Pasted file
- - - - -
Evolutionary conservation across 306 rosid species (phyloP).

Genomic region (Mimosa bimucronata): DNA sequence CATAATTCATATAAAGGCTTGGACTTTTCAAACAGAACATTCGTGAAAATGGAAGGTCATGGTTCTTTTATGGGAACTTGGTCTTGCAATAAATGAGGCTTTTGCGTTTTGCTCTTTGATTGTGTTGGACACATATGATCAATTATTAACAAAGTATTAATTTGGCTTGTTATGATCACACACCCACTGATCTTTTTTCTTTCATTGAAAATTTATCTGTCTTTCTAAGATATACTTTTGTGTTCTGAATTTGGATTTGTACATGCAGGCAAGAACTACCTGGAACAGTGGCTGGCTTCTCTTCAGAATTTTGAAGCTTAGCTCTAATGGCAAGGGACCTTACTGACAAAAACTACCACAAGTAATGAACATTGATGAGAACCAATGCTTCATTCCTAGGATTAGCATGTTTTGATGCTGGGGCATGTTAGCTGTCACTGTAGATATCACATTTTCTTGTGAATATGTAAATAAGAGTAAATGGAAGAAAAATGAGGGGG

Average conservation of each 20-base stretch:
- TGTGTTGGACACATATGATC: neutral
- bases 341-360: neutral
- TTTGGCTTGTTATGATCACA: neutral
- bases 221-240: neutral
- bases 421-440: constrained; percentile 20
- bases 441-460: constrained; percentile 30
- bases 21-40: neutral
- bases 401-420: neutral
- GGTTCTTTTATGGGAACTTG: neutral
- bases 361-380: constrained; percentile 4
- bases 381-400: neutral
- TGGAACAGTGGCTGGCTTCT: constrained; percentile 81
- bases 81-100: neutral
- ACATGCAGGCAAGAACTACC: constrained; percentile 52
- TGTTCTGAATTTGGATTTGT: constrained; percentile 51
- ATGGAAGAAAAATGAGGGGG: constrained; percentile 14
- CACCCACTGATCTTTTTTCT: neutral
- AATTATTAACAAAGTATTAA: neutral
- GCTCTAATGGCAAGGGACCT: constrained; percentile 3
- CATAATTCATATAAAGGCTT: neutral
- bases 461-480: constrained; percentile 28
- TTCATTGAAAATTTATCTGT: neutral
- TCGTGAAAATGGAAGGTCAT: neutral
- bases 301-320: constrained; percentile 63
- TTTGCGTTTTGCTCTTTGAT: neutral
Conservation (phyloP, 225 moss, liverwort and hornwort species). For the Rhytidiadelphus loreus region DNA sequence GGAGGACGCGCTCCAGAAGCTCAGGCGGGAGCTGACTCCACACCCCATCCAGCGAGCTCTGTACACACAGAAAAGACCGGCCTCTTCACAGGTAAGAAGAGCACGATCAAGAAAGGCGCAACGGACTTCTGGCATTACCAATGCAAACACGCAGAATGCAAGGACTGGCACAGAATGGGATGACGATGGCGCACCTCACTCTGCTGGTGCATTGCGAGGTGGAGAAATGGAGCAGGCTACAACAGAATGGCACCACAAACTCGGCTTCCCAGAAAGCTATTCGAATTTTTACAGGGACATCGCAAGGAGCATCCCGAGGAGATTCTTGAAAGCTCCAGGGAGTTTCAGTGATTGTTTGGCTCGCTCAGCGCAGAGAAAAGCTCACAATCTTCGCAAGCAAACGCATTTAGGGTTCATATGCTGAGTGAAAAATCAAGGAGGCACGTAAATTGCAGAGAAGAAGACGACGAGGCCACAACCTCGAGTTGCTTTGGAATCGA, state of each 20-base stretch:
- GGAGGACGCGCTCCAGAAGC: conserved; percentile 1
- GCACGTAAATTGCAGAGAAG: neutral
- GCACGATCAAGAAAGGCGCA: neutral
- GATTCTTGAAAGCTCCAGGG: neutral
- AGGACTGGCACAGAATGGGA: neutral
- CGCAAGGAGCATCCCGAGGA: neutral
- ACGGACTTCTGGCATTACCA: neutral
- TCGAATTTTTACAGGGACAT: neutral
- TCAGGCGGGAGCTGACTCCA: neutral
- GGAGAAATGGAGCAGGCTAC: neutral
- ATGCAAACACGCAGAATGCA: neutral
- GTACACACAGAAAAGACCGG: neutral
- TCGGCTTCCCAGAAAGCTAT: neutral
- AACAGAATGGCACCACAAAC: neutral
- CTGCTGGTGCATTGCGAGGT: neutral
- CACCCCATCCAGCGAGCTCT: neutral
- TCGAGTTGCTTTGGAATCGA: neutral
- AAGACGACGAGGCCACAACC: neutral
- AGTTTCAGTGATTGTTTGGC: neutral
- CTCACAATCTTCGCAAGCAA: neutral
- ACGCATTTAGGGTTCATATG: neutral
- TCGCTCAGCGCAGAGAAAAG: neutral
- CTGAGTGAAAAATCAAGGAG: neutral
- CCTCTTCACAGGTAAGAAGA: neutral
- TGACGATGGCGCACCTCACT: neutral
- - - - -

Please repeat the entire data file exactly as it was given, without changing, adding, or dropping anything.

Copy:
Evolutionary conservation across 306 rosid species (phyloP).

Genomic region (Mimosa bimucronata): DNA sequence CATAATTCATATAAAGGCTTGGACTTTTCAAACAGAACATTCGTGAAAATGGAAGGTCATGGTTCTTTTATGGGAACTTGGTCTTGCAATAAATGAGGCTTTTGCGTTTTGCTCTTTGATTGTGTTGGACACATATGATCAATTATTAACAAAGTATTAATTTGGCTTGTTATGATCACACACCCACTGATCTTTTTTCTTTCATTGAAAATTTATCTGTCTTTCTAAGATATACTTTTGTGTTCTGAATTTGGATTTGTACATGCAGGCAAGAACTACCTGGAACAGTGGCTGGCTTCTCTTCAGAATTTTGAAGCTTAGCTCTAATGGCAAGGGACCTTACTGACAAAAACTACCACAAGTAATGAACATTGATGAGAACCAATGCTTCATTCCTAGGATTAGCATGTTTTGATGCTGGGGCATGTTAGCTGTCACTGTAGATATCACATTTTCTTGTGAATATGTAAATAAGAGTAAATGGAAGAAAAATGAGGGGG

Average conservation of each 20-base stretch:
- TGTGTTGGACACATATGATC: neutral
- bases 341-360: neutral
- TTTGGCTTGTTATGATCACA: neutral
- bases 221-240: neutral
- bases 421-440: constrained; percentile 20
- bases 441-460: constrained; percentile 30
- bases 21-40: neutral
- bases 401-420: neutral
- GGTTCTTTTATGGGAACTTG: neutral
- bases 361-380: constrained; percentile 4
- bases 381-400: neutral
- TGGAACAGTGGCTGGCTTCT: constrained; percentile 81
- bases 81-100: neutral
- ACATGCAGGCAAGAACTACC: constrained; percentile 52
- TGTTCTGAATTTGGATTTGT: constrained; percentile 51
- ATGGAAGAAAAATGAGGGGG: constrained; percentile 14
- CACCCACTGATCTTTTTTCT: neutral
- AATTATTAACAAAGTATTAA: neutral
- GCTCTAATGGCAAGGGACCT: constrained; percentile 3
- CATAATTCATATAAAGGCTT: neutral
- bases 461-480: constrained; percentile 28
- TTCATTGAAAATTTATCTGT: neutral
- TCGTGAAAATGGAAGGTCAT: neutral
- bases 301-320: constrained; percentile 63
- TTTGCGTTTTGCTCTTTGAT: neutral
Conservation (phyloP, 225 moss, liverwort and hornwort species). For the Rhytidiadelphus loreus region DNA sequence GGAGGACGCGCTCCAGAAGCTCAGGCGGGAGCTGACTCCACACCCCATCCAGCGAGCTCTGTACACACAGAAAAGACCGGCCTCTTCACAGGTAAGAAGAGCACGATCAAGAAAGGCGCAACGGACTTCTGGCATTACCAATGCAAACACGCAGAATGCAAGGACTGGCACAGAATGGGATGACGATGGCGCACCTCACTCTGCTGGTGCATTGCGAGGTGGAGAAATGGAGCAGGCTACAACAGAATGGCACCACAAACTCGGCTTCCCAGAAAGCTATTCGAATTTTTACAGGGACATCGCAAGGAGCATCCCGAGGAGATTCTTGAAAGCTCCAGGGAGTTTCAGTGATTGTTTGGCTCGCTCAGCGCAGAGAAAAGCTCACAATCTTCGCAAGCAAACGCATTTAGGGTTCATATGCTGAGTGAAAAATCAAGGAGGCACGTAAATTGCAGAGAAGAAGACGACGAGGCCACAACCTCGAGTTGCTTTGGAATCGA, state of each 20-base stretch:
- GGAGGACGCGCTCCAGAAGC: conserved; percentile 1
- GCACGTAAATTGCAGAGAAG: neutral
- GCACGATCAAGAAAGGCGCA: neutral
- GATTCTTGAAAGCTCCAGGG: neutral
- AGGACTGGCACAGAATGGGA: neutral
- CGCAAGGAGCATCCCGAGGA: neutral
- ACGGACTTCTGGCATTACCA: neutral
- TCGAATTTTTACAGGGACAT: neutral
- TCAGGCGGGAGCTGACTCCA: neutral
- GGAGAAATGGAGCAGGCTAC: neutral
- ATGCAAACACGCAGAATGCA: neutral
- GTACACACAGAAAAGACCGG: neutral
- TCGGCTTCCCAGAAAGCTAT: neutral
- AACAGAATGGCACCACAAAC: neutral
- CTGCTGGTGCATTGCGAGGT: neutral
- CACCCCATCCAGCGAGCTCT: neutral
- TCGAGTTGCTTTGGAATCGA: neutral
- AAGACGACGAGGCCACAACC: neutral
- AGTTTCAGTGATTGTTTGGC: neutral
- CTCACAATCTTCGCAAGCAA: neutral
- ACGCATTTAGGGTTCATATG: neutral
- TCGCTCAGCGCAGAGAAAAG: neutral
- CTGAGTGAAAAATCAAGGAG: neutral
- CCTCTTCACAGGTAAGAAGA: neutral
- TGACGATGGCGCACCTCACT: neutral